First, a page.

Audit: Private option in compliance with state law, federal waiver


LITTLE ROCK — Implementation of Arkansas’ so-called private option for expanding health insurance coverage appears to be in compliance with state law and the state’s federal Medicaid waiver, according to an audit report presented to a legislative panel Thursday.

Sen. Bryan King, R-Green Forest, Senate chairman of the Legislative Joint Auditing Committee, an opponent of the private option, requested the audit in November. The program, which uses federal Medicaid money to provide private health insurance to low-income Arkansans, launched in October and will need a legislative appropriation of federal funding this year to continue.

The report by the state Division of Legislative Audit found no aspect of the program that conflicts with state laws or the federal Medicaid waiver allowing the state to implement it.

That includes a part of the implementation process that has irked some legislators, the state Department of Human Services’ practice of automatically assigning plans to enrollees who do not select a plan.

“DLA staff did not note any procedures used to enroll or assign individuals to the private option that were in conflict with Arkansas law or the waiver,” the auditors wrote.

Despite the report’s findings, King said during Thursday’s meeting that he continues to have concerns about the auto-assignment process, which he said was never mentioned during debate over the private option last year.

“In my opinion, it was directly contrary to what was said during the session when the bill was debated, that these people were going to be making their own individual health care decisions,” he said.

DHS Director John Selig said the practice is intended to advance the enrollment process for people who indicate they want to participate in the private option but do not take the next step of selecting their plan. People who are automatically assigned a plan have a period during which they can choose to switch to another plan, he said.

“For many people, the choice of plans may not have been an important issue for them. What was important for them was to get enrolled,” he said.

Rep. John Burris, R-Harrison, one of the main proponents of the private option, asked if any people who were automatically assigned a plan had complained. Selig said a few hundred have changed plans, but “they didn’t complain.”

Burris also said auto-assignment was included in the state’s request for a Medicaid waiver, which went through a public-comment period before being submitted to the federal government.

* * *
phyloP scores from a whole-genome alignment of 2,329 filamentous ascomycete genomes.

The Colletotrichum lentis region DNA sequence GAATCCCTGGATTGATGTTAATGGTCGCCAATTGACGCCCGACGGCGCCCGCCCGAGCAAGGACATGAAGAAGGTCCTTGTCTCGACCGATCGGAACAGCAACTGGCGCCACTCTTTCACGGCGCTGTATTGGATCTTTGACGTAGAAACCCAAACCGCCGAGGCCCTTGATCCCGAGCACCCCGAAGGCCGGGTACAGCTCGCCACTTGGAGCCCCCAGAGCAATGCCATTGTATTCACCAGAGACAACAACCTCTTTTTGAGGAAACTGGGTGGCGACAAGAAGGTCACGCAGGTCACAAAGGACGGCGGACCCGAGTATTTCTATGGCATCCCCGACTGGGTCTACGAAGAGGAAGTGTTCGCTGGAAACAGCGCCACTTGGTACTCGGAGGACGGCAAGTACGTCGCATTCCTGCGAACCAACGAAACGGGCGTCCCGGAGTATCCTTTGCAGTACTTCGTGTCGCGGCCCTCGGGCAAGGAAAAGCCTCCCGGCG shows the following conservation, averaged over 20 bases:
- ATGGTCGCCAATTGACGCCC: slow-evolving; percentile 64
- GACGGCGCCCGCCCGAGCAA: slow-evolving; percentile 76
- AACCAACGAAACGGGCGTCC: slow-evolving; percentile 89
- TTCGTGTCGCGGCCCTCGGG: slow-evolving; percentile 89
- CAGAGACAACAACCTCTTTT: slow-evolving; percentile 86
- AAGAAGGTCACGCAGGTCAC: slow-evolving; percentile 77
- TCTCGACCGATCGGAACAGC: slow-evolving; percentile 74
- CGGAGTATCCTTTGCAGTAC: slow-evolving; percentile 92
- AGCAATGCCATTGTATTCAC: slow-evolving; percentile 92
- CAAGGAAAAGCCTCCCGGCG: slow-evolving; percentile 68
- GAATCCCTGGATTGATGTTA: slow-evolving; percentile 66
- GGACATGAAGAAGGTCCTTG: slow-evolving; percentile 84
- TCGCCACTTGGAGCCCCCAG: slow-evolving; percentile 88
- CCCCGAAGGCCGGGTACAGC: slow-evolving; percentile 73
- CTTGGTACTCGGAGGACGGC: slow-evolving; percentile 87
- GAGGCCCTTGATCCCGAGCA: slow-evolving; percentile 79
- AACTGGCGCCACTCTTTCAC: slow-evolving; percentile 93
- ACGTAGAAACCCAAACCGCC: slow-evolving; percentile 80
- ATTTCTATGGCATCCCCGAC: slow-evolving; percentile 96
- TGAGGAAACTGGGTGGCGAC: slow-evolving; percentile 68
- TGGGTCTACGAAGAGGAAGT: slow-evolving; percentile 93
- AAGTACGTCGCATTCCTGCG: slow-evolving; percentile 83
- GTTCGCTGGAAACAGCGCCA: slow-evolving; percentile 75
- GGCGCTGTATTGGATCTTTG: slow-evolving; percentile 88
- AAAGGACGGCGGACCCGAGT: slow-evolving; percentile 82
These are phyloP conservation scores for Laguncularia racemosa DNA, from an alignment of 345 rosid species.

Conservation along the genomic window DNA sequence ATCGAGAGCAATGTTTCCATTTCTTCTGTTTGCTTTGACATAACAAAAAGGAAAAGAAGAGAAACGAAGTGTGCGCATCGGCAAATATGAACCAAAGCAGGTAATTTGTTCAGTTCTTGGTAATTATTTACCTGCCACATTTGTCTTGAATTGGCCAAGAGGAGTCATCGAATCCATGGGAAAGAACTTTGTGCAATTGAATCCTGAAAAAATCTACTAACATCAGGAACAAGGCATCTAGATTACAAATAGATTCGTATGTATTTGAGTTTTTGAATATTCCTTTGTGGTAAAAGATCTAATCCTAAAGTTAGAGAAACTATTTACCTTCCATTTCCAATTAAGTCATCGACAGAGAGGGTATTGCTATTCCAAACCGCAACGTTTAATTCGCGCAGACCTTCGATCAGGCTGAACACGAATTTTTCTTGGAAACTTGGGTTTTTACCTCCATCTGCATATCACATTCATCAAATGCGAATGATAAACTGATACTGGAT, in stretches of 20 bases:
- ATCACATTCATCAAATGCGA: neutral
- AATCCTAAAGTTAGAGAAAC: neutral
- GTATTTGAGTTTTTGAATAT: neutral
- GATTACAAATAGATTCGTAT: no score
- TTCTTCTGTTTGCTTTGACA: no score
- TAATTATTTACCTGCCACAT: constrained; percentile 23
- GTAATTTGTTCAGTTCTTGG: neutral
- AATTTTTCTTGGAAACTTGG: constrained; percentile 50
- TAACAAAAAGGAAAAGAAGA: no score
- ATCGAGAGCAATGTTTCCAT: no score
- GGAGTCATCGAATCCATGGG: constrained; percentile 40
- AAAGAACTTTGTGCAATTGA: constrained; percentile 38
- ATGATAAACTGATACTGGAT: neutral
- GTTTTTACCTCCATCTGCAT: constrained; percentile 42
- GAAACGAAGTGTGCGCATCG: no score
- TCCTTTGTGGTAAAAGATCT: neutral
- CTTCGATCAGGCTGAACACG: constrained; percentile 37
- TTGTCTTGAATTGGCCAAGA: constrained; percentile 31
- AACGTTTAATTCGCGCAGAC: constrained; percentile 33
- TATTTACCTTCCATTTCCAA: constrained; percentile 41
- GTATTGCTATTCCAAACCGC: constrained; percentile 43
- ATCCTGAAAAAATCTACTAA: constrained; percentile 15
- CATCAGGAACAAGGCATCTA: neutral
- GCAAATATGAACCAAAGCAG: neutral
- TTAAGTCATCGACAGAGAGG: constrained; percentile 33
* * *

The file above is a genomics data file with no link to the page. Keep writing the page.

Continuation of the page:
“To claim that it was somehow deceptive just simply means you didn’t read stuff you were supposed to read,” he said.

King also questioned why eligibility for the private option — which is open to people earning up to 138 percent of the federal poverty level — does not take assets into account.

State Medicaid Director Andy Allison said the federal Affordable Care Act does not permit an assets test. King asked Allison why the state did not ask for one in its waiver request.

“It would not have been allowed, I’m confident,” Allison said, noting that similar requests by other states have been denied.

Rep. Andy Mayberry, R-Hensley, said many people were confident that the federal government would not approve the private option, but it did — perhaps realizing that Arkansas was unwilling to expand traditional Medicaid, as the Affordable Care Act proposed.

“The political reality here in the state of Arkansas is that the private option obviously is walking on the edge of a cliff, and so while under, shall we say, normal circumstances the federal government might not go along with some sort of waiver dealing with assets, is there a downside to having that discussion?” Mayberry asked.

“I think we could certainly ask,” Selig said.

Rep. Charlotte Douglas, R-Alma, moved that the committee leave the audit report “open” instead of accepting it, so the panel could resume discussing the report in the future. Burris, who chairs the House Public Health, Welfare and Labor Committee, objected, saying that to leave the report open would be “non-professional” and that “I would never do that in my committee.”

The motion passed 8-5.